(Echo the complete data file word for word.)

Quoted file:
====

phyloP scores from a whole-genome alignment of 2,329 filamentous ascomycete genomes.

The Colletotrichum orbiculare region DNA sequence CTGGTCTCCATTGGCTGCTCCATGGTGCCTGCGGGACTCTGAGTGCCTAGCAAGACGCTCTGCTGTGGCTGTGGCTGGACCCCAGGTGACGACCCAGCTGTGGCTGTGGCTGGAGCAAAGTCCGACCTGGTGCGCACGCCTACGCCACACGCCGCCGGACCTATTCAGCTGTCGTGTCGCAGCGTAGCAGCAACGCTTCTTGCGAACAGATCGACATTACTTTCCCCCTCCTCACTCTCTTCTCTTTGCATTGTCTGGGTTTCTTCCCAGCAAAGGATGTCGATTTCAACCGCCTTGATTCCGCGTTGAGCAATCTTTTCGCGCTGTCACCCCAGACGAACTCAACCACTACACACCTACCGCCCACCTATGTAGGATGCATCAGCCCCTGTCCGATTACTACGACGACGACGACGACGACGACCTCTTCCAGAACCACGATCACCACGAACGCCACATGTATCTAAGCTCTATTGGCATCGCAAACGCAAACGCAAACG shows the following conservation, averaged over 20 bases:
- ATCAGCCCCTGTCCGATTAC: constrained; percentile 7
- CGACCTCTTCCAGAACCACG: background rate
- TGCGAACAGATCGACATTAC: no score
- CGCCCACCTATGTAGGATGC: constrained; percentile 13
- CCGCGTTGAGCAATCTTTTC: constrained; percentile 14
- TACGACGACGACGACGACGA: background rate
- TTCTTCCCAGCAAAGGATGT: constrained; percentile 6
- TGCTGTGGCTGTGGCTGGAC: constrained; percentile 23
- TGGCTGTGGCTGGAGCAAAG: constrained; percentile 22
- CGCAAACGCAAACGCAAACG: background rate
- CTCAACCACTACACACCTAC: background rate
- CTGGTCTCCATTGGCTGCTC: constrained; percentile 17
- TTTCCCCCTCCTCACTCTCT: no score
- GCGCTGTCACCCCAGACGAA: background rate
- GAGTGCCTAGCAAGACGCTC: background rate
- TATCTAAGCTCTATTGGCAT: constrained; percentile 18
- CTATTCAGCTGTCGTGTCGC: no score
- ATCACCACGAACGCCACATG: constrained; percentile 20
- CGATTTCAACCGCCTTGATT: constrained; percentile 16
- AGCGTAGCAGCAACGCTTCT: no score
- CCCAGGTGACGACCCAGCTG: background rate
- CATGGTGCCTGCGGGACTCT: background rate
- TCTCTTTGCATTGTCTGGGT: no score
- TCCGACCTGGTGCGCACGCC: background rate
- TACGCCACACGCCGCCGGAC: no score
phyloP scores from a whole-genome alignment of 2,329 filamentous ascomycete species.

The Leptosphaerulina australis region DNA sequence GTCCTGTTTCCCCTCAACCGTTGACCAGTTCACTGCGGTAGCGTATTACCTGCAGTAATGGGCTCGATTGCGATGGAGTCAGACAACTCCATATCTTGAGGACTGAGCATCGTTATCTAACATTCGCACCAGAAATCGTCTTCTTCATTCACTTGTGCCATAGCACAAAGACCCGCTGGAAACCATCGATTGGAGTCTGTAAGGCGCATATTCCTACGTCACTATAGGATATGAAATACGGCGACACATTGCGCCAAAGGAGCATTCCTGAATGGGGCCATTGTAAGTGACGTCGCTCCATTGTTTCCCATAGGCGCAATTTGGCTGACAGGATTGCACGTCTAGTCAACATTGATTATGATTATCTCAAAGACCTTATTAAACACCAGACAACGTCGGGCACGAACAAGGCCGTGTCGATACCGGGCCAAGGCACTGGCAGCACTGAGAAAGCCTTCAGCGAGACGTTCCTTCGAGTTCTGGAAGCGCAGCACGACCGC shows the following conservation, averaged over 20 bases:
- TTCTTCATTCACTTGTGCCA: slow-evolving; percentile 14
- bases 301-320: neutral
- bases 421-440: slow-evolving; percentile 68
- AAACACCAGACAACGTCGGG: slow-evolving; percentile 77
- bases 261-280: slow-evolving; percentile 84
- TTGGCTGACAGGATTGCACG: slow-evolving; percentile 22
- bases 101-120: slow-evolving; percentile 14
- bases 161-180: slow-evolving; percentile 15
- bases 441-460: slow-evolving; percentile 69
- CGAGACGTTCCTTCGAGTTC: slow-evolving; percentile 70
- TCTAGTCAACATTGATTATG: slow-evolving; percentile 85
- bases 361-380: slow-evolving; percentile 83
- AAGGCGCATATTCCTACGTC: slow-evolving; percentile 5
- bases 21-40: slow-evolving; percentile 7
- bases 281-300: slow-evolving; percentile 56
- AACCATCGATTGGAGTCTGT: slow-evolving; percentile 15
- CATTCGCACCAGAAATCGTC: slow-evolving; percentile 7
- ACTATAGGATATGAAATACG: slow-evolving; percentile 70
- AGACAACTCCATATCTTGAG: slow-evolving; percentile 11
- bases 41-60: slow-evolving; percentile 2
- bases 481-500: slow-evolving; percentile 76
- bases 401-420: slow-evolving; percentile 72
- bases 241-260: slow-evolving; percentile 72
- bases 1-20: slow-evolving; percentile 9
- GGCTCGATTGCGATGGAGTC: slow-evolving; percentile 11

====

phyloP scores from a whole-genome alignment of 2,329 filamentous ascomycete genomes.

The Colletotrichum orbiculare region DNA sequence CTGGTCTCCATTGGCTGCTCCATGGTGCCTGCGGGACTCTGAGTGCCTAGCAAGACGCTCTGCTGTGGCTGTGGCTGGACCCCAGGTGACGACCCAGCTGTGGCTGTGGCTGGAGCAAAGTCCGACCTGGTGCGCACGCCTACGCCACACGCCGCCGGACCTATTCAGCTGTCGTGTCGCAGCGTAGCAGCAACGCTTCTTGCGAACAGATCGACATTACTTTCCCCCTCCTCACTCTCTTCTCTTTGCATTGTCTGGGTTTCTTCCCAGCAAAGGATGTCGATTTCAACCGCCTTGATTCCGCGTTGAGCAATCTTTTCGCGCTGTCACCCCAGACGAACTCAACCACTACACACCTACCGCCCACCTATGTAGGATGCATCAGCCCCTGTCCGATTACTACGACGACGACGACGACGACGACCTCTTCCAGAACCACGATCACCACGAACGCCACATGTATCTAAGCTCTATTGGCATCGCAAACGCAAACGCAAACG shows the following conservation, averaged over 20 bases:
- ATCAGCCCCTGTCCGATTAC: constrained; percentile 7
- CGACCTCTTCCAGAACCACG: background rate
- TGCGAACAGATCGACATTAC: no score
- CGCCCACCTATGTAGGATGC: constrained; percentile 13
- CCGCGTTGAGCAATCTTTTC: constrained; percentile 14
- TACGACGACGACGACGACGA: background rate
- TTCTTCCCAGCAAAGGATGT: constrained; percentile 6
- TGCTGTGGCTGTGGCTGGAC: constrained; percentile 23
- TGGCTGTGGCTGGAGCAAAG: constrained; percentile 22
- CGCAAACGCAAACGCAAACG: background rate
- CTCAACCACTACACACCTAC: background rate
- CTGGTCTCCATTGGCTGCTC: constrained; percentile 17
- TTTCCCCCTCCTCACTCTCT: no score
- GCGCTGTCACCCCAGACGAA: background rate
- GAGTGCCTAGCAAGACGCTC: background rate
- TATCTAAGCTCTATTGGCAT: constrained; percentile 18
- CTATTCAGCTGTCGTGTCGC: no score
- ATCACCACGAACGCCACATG: constrained; percentile 20
- CGATTTCAACCGCCTTGATT: constrained; percentile 16
- AGCGTAGCAGCAACGCTTCT: no score
- CCCAGGTGACGACCCAGCTG: background rate
- CATGGTGCCTGCGGGACTCT: background rate
- TCTCTTTGCATTGTCTGGGT: no score
- TCCGACCTGGTGCGCACGCC: background rate
- TACGCCACACGCCGCCGGAC: no score
phyloP scores from a whole-genome alignment of 2,329 filamentous ascomycete species.

The Leptosphaerulina australis region DNA sequence GTCCTGTTTCCCCTCAACCGTTGACCAGTTCACTGCGGTAGCGTATTACCTGCAGTAATGGGCTCGATTGCGATGGAGTCAGACAACTCCATATCTTGAGGACTGAGCATCGTTATCTAACATTCGCACCAGAAATCGTCTTCTTCATTCACTTGTGCCATAGCACAAAGACCCGCTGGAAACCATCGATTGGAGTCTGTAAGGCGCATATTCCTACGTCACTATAGGATATGAAATACGGCGACACATTGCGCCAAAGGAGCATTCCTGAATGGGGCCATTGTAAGTGACGTCGCTCCATTGTTTCCCATAGGCGCAATTTGGCTGACAGGATTGCACGTCTAGTCAACATTGATTATGATTATCTCAAAGACCTTATTAAACACCAGACAACGTCGGGCACGAACAAGGCCGTGTCGATACCGGGCCAAGGCACTGGCAGCACTGAGAAAGCCTTCAGCGAGACGTTCCTTCGAGTTCTGGAAGCGCAGCACGACCGC shows the following conservation, averaged over 20 bases:
- TTCTTCATTCACTTGTGCCA: slow-evolving; percentile 14
- bases 301-320: neutral
- bases 421-440: slow-evolving; percentile 68
- AAACACCAGACAACGTCGGG: slow-evolving; percentile 77
- bases 261-280: slow-evolving; percentile 84
- TTGGCTGACAGGATTGCACG: slow-evolving; percentile 22
- bases 101-120: slow-evolving; percentile 14
- bases 161-180: slow-evolving; percentile 15
- bases 441-460: slow-evolving; percentile 69
- CGAGACGTTCCTTCGAGTTC: slow-evolving; percentile 70
- TCTAGTCAACATTGATTATG: slow-evolving; percentile 85
- bases 361-380: slow-evolving; percentile 83
- AAGGCGCATATTCCTACGTC: slow-evolving; percentile 5
- bases 21-40: slow-evolving; percentile 7
- bases 281-300: slow-evolving; percentile 56
- AACCATCGATTGGAGTCTGT: slow-evolving; percentile 15
- CATTCGCACCAGAAATCGTC: slow-evolving; percentile 7
- ACTATAGGATATGAAATACG: slow-evolving; percentile 70
- AGACAACTCCATATCTTGAG: slow-evolving; percentile 11
- bases 41-60: slow-evolving; percentile 2
- bases 481-500: slow-evolving; percentile 76
- bases 401-420: slow-evolving; percentile 72
- bases 241-260: slow-evolving; percentile 72
- bases 1-20: slow-evolving; percentile 9
- GGCTCGATTGCGATGGAGTC: slow-evolving; percentile 11